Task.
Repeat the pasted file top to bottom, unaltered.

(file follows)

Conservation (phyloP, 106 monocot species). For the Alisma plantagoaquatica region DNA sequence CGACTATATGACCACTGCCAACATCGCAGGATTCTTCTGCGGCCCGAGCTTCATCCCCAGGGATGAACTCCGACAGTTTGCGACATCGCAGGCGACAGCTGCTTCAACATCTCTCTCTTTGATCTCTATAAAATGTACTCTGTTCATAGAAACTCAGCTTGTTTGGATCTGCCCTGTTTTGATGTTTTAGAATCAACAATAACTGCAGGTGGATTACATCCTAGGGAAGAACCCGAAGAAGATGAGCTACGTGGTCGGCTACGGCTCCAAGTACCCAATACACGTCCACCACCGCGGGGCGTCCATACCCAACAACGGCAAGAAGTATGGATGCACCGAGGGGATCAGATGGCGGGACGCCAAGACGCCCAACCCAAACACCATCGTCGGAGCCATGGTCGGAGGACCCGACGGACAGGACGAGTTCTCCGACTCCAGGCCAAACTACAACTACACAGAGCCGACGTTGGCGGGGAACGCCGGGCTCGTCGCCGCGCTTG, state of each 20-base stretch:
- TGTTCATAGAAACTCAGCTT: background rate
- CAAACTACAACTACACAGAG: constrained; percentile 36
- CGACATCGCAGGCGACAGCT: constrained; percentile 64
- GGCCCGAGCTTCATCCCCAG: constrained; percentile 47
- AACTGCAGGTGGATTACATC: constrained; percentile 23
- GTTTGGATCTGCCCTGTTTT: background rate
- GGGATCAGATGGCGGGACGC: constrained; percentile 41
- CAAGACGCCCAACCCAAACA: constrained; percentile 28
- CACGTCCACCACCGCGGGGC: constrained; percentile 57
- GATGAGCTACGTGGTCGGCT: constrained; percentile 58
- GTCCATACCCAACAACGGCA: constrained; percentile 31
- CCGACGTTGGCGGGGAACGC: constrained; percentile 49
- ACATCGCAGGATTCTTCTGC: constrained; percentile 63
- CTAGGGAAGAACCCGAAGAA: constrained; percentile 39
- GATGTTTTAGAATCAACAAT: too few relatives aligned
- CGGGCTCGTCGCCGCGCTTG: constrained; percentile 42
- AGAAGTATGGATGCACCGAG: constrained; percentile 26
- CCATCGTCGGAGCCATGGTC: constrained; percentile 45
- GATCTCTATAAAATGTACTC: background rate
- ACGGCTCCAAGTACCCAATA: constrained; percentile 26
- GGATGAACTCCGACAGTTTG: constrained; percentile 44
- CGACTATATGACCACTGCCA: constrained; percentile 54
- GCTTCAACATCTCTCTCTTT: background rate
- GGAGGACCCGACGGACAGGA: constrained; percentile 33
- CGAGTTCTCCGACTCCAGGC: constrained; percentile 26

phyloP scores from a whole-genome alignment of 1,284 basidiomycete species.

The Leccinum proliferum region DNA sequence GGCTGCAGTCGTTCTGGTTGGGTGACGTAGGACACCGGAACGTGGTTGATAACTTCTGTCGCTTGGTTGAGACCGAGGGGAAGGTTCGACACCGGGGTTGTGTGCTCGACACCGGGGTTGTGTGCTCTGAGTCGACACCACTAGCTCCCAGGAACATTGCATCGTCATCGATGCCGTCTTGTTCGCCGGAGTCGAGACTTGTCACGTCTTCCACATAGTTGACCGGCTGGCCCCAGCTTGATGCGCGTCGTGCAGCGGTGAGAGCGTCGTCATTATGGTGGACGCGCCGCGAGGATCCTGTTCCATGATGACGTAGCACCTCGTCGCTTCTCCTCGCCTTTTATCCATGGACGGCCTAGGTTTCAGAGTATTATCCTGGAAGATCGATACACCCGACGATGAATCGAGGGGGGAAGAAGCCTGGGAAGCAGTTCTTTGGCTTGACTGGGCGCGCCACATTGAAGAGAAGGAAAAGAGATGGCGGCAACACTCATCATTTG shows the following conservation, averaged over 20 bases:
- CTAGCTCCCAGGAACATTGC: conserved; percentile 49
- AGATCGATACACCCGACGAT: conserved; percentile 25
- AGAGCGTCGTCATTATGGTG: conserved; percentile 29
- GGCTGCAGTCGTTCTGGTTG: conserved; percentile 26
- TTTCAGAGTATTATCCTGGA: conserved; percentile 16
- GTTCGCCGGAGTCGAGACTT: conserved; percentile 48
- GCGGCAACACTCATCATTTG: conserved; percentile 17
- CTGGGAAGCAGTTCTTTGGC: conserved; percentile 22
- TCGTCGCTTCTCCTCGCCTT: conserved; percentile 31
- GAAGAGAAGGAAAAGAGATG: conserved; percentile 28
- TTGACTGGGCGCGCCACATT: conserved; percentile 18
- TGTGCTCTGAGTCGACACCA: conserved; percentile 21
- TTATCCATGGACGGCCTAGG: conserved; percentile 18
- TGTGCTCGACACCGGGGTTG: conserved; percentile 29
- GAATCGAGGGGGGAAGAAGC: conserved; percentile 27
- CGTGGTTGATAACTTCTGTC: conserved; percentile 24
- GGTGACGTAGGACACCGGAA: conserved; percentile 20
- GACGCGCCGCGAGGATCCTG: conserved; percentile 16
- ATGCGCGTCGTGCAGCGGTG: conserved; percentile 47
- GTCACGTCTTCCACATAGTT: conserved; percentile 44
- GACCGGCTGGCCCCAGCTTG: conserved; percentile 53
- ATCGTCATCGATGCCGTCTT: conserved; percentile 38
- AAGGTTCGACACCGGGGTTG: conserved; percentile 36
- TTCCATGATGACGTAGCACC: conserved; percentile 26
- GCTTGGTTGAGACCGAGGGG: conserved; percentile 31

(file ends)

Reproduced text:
Conservation (phyloP, 106 monocot species). For the Alisma plantagoaquatica region DNA sequence CGACTATATGACCACTGCCAACATCGCAGGATTCTTCTGCGGCCCGAGCTTCATCCCCAGGGATGAACTCCGACAGTTTGCGACATCGCAGGCGACAGCTGCTTCAACATCTCTCTCTTTGATCTCTATAAAATGTACTCTGTTCATAGAAACTCAGCTTGTTTGGATCTGCCCTGTTTTGATGTTTTAGAATCAACAATAACTGCAGGTGGATTACATCCTAGGGAAGAACCCGAAGAAGATGAGCTACGTGGTCGGCTACGGCTCCAAGTACCCAATACACGTCCACCACCGCGGGGCGTCCATACCCAACAACGGCAAGAAGTATGGATGCACCGAGGGGATCAGATGGCGGGACGCCAAGACGCCCAACCCAAACACCATCGTCGGAGCCATGGTCGGAGGACCCGACGGACAGGACGAGTTCTCCGACTCCAGGCCAAACTACAACTACACAGAGCCGACGTTGGCGGGGAACGCCGGGCTCGTCGCCGCGCTTG, state of each 20-base stretch:
- TGTTCATAGAAACTCAGCTT: background rate
- CAAACTACAACTACACAGAG: constrained; percentile 36
- CGACATCGCAGGCGACAGCT: constrained; percentile 64
- GGCCCGAGCTTCATCCCCAG: constrained; percentile 47
- AACTGCAGGTGGATTACATC: constrained; percentile 23
- GTTTGGATCTGCCCTGTTTT: background rate
- GGGATCAGATGGCGGGACGC: constrained; percentile 41
- CAAGACGCCCAACCCAAACA: constrained; percentile 28
- CACGTCCACCACCGCGGGGC: constrained; percentile 57
- GATGAGCTACGTGGTCGGCT: constrained; percentile 58
- GTCCATACCCAACAACGGCA: constrained; percentile 31
- CCGACGTTGGCGGGGAACGC: constrained; percentile 49
- ACATCGCAGGATTCTTCTGC: constrained; percentile 63
- CTAGGGAAGAACCCGAAGAA: constrained; percentile 39
- GATGTTTTAGAATCAACAAT: too few relatives aligned
- CGGGCTCGTCGCCGCGCTTG: constrained; percentile 42
- AGAAGTATGGATGCACCGAG: constrained; percentile 26
- CCATCGTCGGAGCCATGGTC: constrained; percentile 45
- GATCTCTATAAAATGTACTC: background rate
- ACGGCTCCAAGTACCCAATA: constrained; percentile 26
- GGATGAACTCCGACAGTTTG: constrained; percentile 44
- CGACTATATGACCACTGCCA: constrained; percentile 54
- GCTTCAACATCTCTCTCTTT: background rate
- GGAGGACCCGACGGACAGGA: constrained; percentile 33
- CGAGTTCTCCGACTCCAGGC: constrained; percentile 26

phyloP scores from a whole-genome alignment of 1,284 basidiomycete species.

The Leccinum proliferum region DNA sequence GGCTGCAGTCGTTCTGGTTGGGTGACGTAGGACACCGGAACGTGGTTGATAACTTCTGTCGCTTGGTTGAGACCGAGGGGAAGGTTCGACACCGGGGTTGTGTGCTCGACACCGGGGTTGTGTGCTCTGAGTCGACACCACTAGCTCCCAGGAACATTGCATCGTCATCGATGCCGTCTTGTTCGCCGGAGTCGAGACTTGTCACGTCTTCCACATAGTTGACCGGCTGGCCCCAGCTTGATGCGCGTCGTGCAGCGGTGAGAGCGTCGTCATTATGGTGGACGCGCCGCGAGGATCCTGTTCCATGATGACGTAGCACCTCGTCGCTTCTCCTCGCCTTTTATCCATGGACGGCCTAGGTTTCAGAGTATTATCCTGGAAGATCGATACACCCGACGATGAATCGAGGGGGGAAGAAGCCTGGGAAGCAGTTCTTTGGCTTGACTGGGCGCGCCACATTGAAGAGAAGGAAAAGAGATGGCGGCAACACTCATCATTTG shows the following conservation, averaged over 20 bases:
- CTAGCTCCCAGGAACATTGC: conserved; percentile 49
- AGATCGATACACCCGACGAT: conserved; percentile 25
- AGAGCGTCGTCATTATGGTG: conserved; percentile 29
- GGCTGCAGTCGTTCTGGTTG: conserved; percentile 26
- TTTCAGAGTATTATCCTGGA: conserved; percentile 16
- GTTCGCCGGAGTCGAGACTT: conserved; percentile 48
- GCGGCAACACTCATCATTTG: conserved; percentile 17
- CTGGGAAGCAGTTCTTTGGC: conserved; percentile 22
- TCGTCGCTTCTCCTCGCCTT: conserved; percentile 31
- GAAGAGAAGGAAAAGAGATG: conserved; percentile 28
- TTGACTGGGCGCGCCACATT: conserved; percentile 18
- TGTGCTCTGAGTCGACACCA: conserved; percentile 21
- TTATCCATGGACGGCCTAGG: conserved; percentile 18
- TGTGCTCGACACCGGGGTTG: conserved; percentile 29
- GAATCGAGGGGGGAAGAAGC: conserved; percentile 27
- CGTGGTTGATAACTTCTGTC: conserved; percentile 24
- GGTGACGTAGGACACCGGAA: conserved; percentile 20
- GACGCGCCGCGAGGATCCTG: conserved; percentile 16
- ATGCGCGTCGTGCAGCGGTG: conserved; percentile 47
- GTCACGTCTTCCACATAGTT: conserved; percentile 44
- GACCGGCTGGCCCCAGCTTG: conserved; percentile 53
- ATCGTCATCGATGCCGTCTT: conserved; percentile 38
- AAGGTTCGACACCGGGGTTG: conserved; percentile 36
- TTCCATGATGACGTAGCACC: conserved; percentile 26
- GCTTGGTTGAGACCGAGGGG: conserved; percentile 31